VA health care covers substance use treatment, mental health care and co-occurring disorder services for veterans with benefits. VA benefits are distributed by the U.S. Department of Veterans Affairs and provided to eligible veterans and their families. If you are a veteran but are unsure whether you have health care benefits, you can contact the VA, and an agent will assist you. Additionally, you can reach out to a rehab facility, such as The Recovery Village, and an admissions representative will verify your benefits for treatment.

What Type of Addiction Treatment Does VA Health Insurance Cover?

Veterans might be wondering, “What does VA health care cover?” Your benefits through the VA will cover a range of treatment programs developed to assist veterans at all stages of recovery. These treatments provide a continuum of care, allowing the person to transition from a high level of services to less restrictive treatment.

The treatments covered by the VA includes:

  • Medical detox: A detoxification program includes a combination of medication and therapy as drugs or alcohol leave your system. In many instances, detox is a good starting point for veterans entering a rehab center.
  • Inpatient treatment program: You’ll be in a setting with 24/7 care and support staff during an inpatient treatment program. This allows you to go through the recovery journey with relative comfort. Clinicians are on-hand to ensure your physical safety. Inpatient programs often last for 30, 60 or 90 days, but this can depend on the patient’s needs.
  • Partial hospitalization program (PHP): When participating in a PHP, you are in an inpatient setting that lasts for much of the day but will return home at the end of the day. You’ll have access to therapeutic programs and services during your time there.
  • Intensive outpatient program (IOP): An IOP is a next step down (for some veterans) after a PHP. The program is outpatient but more intensive than the traditional ones. Therapy and treatment are usually several hours a week.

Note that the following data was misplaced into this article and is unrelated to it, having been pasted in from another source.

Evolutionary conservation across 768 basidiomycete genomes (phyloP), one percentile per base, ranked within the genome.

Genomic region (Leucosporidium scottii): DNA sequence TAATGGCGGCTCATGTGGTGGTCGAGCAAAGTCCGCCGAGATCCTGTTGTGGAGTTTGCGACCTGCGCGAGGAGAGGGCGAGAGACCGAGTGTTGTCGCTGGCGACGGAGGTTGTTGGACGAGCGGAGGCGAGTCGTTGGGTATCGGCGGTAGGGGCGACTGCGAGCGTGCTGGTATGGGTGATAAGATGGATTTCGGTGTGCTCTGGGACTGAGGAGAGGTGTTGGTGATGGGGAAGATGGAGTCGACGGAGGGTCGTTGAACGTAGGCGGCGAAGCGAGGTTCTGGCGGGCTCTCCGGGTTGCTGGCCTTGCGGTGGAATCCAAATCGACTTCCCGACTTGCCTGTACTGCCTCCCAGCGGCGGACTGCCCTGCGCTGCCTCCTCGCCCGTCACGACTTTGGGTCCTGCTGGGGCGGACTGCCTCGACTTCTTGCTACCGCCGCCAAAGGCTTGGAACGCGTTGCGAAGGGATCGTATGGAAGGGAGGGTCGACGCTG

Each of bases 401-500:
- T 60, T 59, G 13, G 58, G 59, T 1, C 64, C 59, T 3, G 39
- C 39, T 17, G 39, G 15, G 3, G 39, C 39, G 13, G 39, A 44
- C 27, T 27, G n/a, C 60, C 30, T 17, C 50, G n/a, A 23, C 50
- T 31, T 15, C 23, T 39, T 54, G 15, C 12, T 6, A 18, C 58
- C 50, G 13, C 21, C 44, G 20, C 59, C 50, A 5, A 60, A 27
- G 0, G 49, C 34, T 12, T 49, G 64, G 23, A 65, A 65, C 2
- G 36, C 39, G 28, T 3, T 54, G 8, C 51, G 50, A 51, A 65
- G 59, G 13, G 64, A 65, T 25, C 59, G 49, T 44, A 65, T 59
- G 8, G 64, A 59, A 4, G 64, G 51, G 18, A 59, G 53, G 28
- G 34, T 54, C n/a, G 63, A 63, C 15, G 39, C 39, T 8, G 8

• Outpatient treatment program: During an outpatient program, you will participate in regular therapy about once a week. This can include group and individual therapy.
  • Co-occurring disorder treatment: A veteran dealing with both a mental health and substance use disorder can seek this type of treatment. Clinicians address these conditions together.

How To Receive Treatment for Drug and Alcohol Abuse with VA Health Insurance

The first step in receiving treatment for drug and/or alcohol misuse using VA benefits is to enroll in the VA health care program. The steps to do so include:

Step 1: Begin by checking your eligibility. In most cases, you are eligible for benefits if you were in the military and didn’t receive a dishonorable discharge. You can verify your eligibility here.

Step 2: Prepare your information for the application. You’ll need certain items on hand, such as social security numbers for you, your spouse and your dependents, any insurance cards from other health providers, household income statements, deductible expenses and military discharge information.

Step 3: Begin the application process. You can complete your application online here.

Once enrolled in a plan, you can move forward with a drug and alcohol treatment plan. These steps will guide you in beginning substance use treatment:

Step 1: Talk to your VA primary care provider. They can provide screening and evaluation for substance use, PTSD and other mental health disorders.

Step 2: Find a substance use treatment center that accepts VA benefits. You can call the VA hotline to locate a provider near you or call a treatment center near you for benefit verification.

Step 3: Begin the admissions process.

a group of soldiers with american flags on their uniforms.

Veteran Recovery Is Our Mission

The Recovery Village is an industry-leading treatment provider for addiction and co-occurring mental health disorders. 

  • Experienced clinicians: Our clinicians are specially trained in trauma-informed care, military culture and treating veteran-specific addiction and mental health needs.